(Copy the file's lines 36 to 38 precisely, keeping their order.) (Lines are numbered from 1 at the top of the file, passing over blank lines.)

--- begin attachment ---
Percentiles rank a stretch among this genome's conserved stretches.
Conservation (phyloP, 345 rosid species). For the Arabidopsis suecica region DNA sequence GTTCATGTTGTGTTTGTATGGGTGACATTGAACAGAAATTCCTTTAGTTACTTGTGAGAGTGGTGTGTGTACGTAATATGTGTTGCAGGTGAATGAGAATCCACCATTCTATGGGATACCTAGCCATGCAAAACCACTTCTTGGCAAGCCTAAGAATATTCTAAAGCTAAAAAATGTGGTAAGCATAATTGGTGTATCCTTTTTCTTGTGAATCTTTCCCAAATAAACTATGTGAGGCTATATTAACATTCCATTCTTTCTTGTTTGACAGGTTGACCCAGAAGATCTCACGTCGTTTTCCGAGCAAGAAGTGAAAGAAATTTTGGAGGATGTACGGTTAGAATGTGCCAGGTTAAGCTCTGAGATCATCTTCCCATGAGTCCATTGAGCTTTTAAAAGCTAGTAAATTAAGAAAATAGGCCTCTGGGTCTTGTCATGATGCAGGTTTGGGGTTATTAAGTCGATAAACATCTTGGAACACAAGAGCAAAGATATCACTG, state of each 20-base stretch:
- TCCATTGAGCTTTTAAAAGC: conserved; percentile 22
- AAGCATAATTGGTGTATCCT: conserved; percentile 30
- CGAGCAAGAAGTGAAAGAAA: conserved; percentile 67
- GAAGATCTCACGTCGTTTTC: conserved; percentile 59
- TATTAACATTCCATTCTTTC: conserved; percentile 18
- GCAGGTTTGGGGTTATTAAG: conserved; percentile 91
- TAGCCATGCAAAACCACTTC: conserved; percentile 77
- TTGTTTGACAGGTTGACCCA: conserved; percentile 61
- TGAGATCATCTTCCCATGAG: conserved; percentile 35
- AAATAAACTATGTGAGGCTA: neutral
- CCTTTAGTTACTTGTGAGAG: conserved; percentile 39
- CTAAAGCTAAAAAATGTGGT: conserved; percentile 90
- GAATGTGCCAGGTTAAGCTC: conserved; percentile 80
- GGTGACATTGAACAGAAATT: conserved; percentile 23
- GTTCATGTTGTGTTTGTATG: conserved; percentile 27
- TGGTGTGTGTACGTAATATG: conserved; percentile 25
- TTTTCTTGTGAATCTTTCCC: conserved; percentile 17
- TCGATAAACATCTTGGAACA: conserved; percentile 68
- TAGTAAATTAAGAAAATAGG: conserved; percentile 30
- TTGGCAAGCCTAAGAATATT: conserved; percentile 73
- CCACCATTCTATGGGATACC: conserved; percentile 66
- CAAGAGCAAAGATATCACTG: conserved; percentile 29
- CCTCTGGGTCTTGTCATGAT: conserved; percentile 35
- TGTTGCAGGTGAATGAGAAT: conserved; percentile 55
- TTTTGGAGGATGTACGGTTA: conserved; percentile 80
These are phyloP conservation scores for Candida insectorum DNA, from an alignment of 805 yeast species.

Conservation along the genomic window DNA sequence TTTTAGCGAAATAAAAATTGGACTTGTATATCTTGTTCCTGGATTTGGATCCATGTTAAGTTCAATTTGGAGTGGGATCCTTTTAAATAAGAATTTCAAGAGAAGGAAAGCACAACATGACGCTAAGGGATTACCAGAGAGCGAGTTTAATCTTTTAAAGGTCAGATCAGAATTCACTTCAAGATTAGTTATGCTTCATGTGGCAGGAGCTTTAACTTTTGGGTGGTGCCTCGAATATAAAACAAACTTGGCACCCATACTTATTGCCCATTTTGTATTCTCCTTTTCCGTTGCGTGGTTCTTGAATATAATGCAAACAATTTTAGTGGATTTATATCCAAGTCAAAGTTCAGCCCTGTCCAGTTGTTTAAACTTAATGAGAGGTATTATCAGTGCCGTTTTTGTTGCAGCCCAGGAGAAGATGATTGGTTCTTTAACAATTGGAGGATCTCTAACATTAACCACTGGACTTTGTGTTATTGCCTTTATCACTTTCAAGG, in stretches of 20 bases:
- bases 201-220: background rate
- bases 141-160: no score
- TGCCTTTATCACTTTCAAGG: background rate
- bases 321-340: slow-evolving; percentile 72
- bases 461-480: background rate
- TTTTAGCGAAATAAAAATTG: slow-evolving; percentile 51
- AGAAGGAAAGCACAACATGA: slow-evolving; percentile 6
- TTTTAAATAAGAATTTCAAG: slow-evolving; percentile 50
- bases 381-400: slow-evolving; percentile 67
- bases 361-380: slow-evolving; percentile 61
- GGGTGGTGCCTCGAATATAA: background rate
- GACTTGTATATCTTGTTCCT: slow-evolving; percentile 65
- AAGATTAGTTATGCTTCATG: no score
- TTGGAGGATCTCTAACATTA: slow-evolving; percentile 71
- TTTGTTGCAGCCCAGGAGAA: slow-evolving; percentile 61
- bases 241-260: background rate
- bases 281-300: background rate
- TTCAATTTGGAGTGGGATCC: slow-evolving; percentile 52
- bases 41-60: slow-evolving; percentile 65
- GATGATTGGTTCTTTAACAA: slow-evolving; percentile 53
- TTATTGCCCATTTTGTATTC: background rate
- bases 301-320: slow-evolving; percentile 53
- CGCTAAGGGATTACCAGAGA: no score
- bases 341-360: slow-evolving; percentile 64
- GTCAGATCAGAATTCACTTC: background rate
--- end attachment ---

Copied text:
- AGAAGGAAAGCACAACATGA: slow-evolving; percentile 6
- TTTTAAATAAGAATTTCAAG: slow-evolving; percentile 50
- bases 381-400: slow-evolving; percentile 67